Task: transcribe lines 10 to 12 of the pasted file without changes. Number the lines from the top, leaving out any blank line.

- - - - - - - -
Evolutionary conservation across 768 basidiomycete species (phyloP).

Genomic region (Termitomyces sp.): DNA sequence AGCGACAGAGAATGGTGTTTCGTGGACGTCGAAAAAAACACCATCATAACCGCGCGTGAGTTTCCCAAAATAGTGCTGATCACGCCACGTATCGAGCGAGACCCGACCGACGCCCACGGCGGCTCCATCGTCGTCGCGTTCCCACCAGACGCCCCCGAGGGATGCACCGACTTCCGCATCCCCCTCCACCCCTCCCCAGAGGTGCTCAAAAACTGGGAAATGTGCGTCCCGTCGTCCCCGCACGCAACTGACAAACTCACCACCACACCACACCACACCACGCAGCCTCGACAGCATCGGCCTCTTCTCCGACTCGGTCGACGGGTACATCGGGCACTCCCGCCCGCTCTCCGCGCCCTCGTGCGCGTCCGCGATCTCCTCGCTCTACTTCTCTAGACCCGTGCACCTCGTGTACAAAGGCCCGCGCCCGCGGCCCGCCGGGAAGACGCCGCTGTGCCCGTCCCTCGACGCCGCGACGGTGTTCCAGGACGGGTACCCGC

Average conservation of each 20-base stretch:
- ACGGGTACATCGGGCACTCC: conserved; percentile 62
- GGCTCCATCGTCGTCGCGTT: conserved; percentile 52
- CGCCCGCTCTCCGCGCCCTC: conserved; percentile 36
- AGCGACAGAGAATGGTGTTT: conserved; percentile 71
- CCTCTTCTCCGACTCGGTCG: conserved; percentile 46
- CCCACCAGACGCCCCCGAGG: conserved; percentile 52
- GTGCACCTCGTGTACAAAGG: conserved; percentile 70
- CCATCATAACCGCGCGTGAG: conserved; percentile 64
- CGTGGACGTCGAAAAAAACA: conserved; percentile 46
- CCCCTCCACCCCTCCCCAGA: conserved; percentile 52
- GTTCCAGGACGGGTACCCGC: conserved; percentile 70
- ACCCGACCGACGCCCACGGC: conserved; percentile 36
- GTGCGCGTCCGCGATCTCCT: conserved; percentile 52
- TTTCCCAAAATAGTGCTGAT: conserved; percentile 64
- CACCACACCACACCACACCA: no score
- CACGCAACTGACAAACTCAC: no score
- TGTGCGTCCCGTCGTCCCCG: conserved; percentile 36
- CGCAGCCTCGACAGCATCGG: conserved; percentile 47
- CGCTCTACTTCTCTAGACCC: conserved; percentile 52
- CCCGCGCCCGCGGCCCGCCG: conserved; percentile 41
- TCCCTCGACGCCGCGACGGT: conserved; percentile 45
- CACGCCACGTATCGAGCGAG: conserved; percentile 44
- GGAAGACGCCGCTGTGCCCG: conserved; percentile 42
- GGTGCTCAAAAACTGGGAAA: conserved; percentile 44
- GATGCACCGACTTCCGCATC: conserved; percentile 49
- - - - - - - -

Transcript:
- GTGCACCTCGTGTACAAAGG: conserved; percentile 70
- CCATCATAACCGCGCGTGAG: conserved; percentile 64
- CGTGGACGTCGAAAAAAACA: conserved; percentile 46